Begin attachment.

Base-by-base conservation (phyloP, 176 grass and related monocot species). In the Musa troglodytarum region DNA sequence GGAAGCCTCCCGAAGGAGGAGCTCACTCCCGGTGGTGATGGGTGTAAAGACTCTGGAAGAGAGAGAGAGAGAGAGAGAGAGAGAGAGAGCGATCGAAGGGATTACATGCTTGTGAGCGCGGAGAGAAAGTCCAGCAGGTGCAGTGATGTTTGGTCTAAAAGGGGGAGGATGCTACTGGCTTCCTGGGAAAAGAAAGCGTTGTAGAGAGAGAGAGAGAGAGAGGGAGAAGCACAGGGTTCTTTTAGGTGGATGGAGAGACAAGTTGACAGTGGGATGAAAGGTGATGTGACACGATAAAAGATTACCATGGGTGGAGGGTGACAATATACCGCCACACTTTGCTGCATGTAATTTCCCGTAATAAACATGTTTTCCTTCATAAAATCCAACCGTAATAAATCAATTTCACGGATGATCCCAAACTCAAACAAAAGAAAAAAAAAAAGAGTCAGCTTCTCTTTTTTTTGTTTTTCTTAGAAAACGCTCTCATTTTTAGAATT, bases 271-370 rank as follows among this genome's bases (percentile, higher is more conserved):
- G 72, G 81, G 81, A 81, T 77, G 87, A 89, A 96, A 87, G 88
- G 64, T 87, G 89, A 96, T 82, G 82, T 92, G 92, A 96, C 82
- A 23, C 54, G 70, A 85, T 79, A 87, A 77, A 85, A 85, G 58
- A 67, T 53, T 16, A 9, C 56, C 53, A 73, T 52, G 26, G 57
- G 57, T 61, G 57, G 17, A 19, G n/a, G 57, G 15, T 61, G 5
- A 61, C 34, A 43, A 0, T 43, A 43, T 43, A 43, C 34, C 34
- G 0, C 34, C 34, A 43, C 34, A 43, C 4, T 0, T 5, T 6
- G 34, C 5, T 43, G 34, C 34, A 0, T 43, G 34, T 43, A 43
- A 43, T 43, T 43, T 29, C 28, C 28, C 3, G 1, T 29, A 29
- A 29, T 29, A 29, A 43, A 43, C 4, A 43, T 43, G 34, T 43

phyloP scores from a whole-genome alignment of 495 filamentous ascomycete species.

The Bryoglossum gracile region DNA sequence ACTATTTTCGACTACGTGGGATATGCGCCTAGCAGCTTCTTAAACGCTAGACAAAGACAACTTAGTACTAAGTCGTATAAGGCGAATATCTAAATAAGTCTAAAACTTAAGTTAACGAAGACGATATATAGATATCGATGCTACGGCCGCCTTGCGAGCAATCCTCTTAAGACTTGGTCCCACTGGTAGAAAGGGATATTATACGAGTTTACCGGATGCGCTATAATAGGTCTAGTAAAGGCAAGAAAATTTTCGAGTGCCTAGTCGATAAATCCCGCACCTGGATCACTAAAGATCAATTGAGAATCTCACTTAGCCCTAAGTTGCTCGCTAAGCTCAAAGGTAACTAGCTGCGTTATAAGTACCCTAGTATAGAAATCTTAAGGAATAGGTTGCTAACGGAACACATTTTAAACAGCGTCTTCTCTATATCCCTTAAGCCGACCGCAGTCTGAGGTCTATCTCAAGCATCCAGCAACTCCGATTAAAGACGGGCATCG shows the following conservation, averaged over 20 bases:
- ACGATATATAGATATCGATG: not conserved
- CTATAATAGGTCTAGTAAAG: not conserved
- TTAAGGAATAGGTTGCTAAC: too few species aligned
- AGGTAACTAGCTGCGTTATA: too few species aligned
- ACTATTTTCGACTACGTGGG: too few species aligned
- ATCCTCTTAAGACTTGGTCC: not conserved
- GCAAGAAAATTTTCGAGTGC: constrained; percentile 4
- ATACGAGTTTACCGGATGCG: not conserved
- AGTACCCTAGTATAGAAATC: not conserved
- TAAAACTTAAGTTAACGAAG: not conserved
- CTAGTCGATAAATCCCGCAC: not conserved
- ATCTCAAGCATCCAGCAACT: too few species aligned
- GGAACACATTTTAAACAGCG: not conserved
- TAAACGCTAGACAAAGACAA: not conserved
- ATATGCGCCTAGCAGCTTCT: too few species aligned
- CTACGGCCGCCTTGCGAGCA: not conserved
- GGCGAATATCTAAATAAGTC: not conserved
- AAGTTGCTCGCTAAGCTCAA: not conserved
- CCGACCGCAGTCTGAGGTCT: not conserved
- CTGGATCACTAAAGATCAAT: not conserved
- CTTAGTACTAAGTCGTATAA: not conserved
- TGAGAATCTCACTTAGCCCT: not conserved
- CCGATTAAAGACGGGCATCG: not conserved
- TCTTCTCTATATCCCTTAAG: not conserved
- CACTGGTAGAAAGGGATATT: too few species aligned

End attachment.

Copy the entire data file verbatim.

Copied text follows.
Base-by-base conservation (phyloP, 176 grass and related monocot species). In the Musa troglodytarum region DNA sequence GGAAGCCTCCCGAAGGAGGAGCTCACTCCCGGTGGTGATGGGTGTAAAGACTCTGGAAGAGAGAGAGAGAGAGAGAGAGAGAGAGAGAGCGATCGAAGGGATTACATGCTTGTGAGCGCGGAGAGAAAGTCCAGCAGGTGCAGTGATGTTTGGTCTAAAAGGGGGAGGATGCTACTGGCTTCCTGGGAAAAGAAAGCGTTGTAGAGAGAGAGAGAGAGAGAGGGAGAAGCACAGGGTTCTTTTAGGTGGATGGAGAGACAAGTTGACAGTGGGATGAAAGGTGATGTGACACGATAAAAGATTACCATGGGTGGAGGGTGACAATATACCGCCACACTTTGCTGCATGTAATTTCCCGTAATAAACATGTTTTCCTTCATAAAATCCAACCGTAATAAATCAATTTCACGGATGATCCCAAACTCAAACAAAAGAAAAAAAAAAAGAGTCAGCTTCTCTTTTTTTTGTTTTTCTTAGAAAACGCTCTCATTTTTAGAATT, bases 271-370 rank as follows among this genome's bases (percentile, higher is more conserved):
- G 72, G 81, G 81, A 81, T 77, G 87, A 89, A 96, A 87, G 88
- G 64, T 87, G 89, A 96, T 82, G 82, T 92, G 92, A 96, C 82
- A 23, C 54, G 70, A 85, T 79, A 87, A 77, A 85, A 85, G 58
- A 67, T 53, T 16, A 9, C 56, C 53, A 73, T 52, G 26, G 57
- G 57, T 61, G 57, G 17, A 19, G n/a, G 57, G 15, T 61, G 5
- A 61, C 34, A 43, A 0, T 43, A 43, T 43, A 43, C 34, C 34
- G 0, C 34, C 34, A 43, C 34, A 43, C 4, T 0, T 5, T 6
- G 34, C 5, T 43, G 34, C 34, A 0, T 43, G 34, T 43, A 43
- A 43, T 43, T 43, T 29, C 28, C 28, C 3, G 1, T 29, A 29
- A 29, T 29, A 29, A 43, A 43, C 4, A 43, T 43, G 34, T 43

phyloP scores from a whole-genome alignment of 495 filamentous ascomycete species.

The Bryoglossum gracile region DNA sequence ACTATTTTCGACTACGTGGGATATGCGCCTAGCAGCTTCTTAAACGCTAGACAAAGACAACTTAGTACTAAGTCGTATAAGGCGAATATCTAAATAAGTCTAAAACTTAAGTTAACGAAGACGATATATAGATATCGATGCTACGGCCGCCTTGCGAGCAATCCTCTTAAGACTTGGTCCCACTGGTAGAAAGGGATATTATACGAGTTTACCGGATGCGCTATAATAGGTCTAGTAAAGGCAAGAAAATTTTCGAGTGCCTAGTCGATAAATCCCGCACCTGGATCACTAAAGATCAATTGAGAATCTCACTTAGCCCTAAGTTGCTCGCTAAGCTCAAAGGTAACTAGCTGCGTTATAAGTACCCTAGTATAGAAATCTTAAGGAATAGGTTGCTAACGGAACACATTTTAAACAGCGTCTTCTCTATATCCCTTAAGCCGACCGCAGTCTGAGGTCTATCTCAAGCATCCAGCAACTCCGATTAAAGACGGGCATCG shows the following conservation, averaged over 20 bases:
- ACGATATATAGATATCGATG: not conserved
- CTATAATAGGTCTAGTAAAG: not conserved
- TTAAGGAATAGGTTGCTAAC: too few species aligned
- AGGTAACTAGCTGCGTTATA: too few species aligned
- ACTATTTTCGACTACGTGGG: too few species aligned
- ATCCTCTTAAGACTTGGTCC: not conserved
- GCAAGAAAATTTTCGAGTGC: constrained; percentile 4
- ATACGAGTTTACCGGATGCG: not conserved
- AGTACCCTAGTATAGAAATC: not conserved
- TAAAACTTAAGTTAACGAAG: not conserved
- CTAGTCGATAAATCCCGCAC: not conserved
- ATCTCAAGCATCCAGCAACT: too few species aligned
- GGAACACATTTTAAACAGCG: not conserved
- TAAACGCTAGACAAAGACAA: not conserved
- ATATGCGCCTAGCAGCTTCT: too few species aligned
- CTACGGCCGCCTTGCGAGCA: not conserved
- GGCGAATATCTAAATAAGTC: not conserved
- AAGTTGCTCGCTAAGCTCAA: not conserved
- CCGACCGCAGTCTGAGGTCT: not conserved
- CTGGATCACTAAAGATCAAT: not conserved
- CTTAGTACTAAGTCGTATAA: not conserved
- TGAGAATCTCACTTAGCCCT: not conserved
- CCGATTAAAGACGGGCATCG: not conserved
- TCTTCTCTATATCCCTTAAG: not conserved
- CACTGGTAGAAAGGGATATT: too few species aligned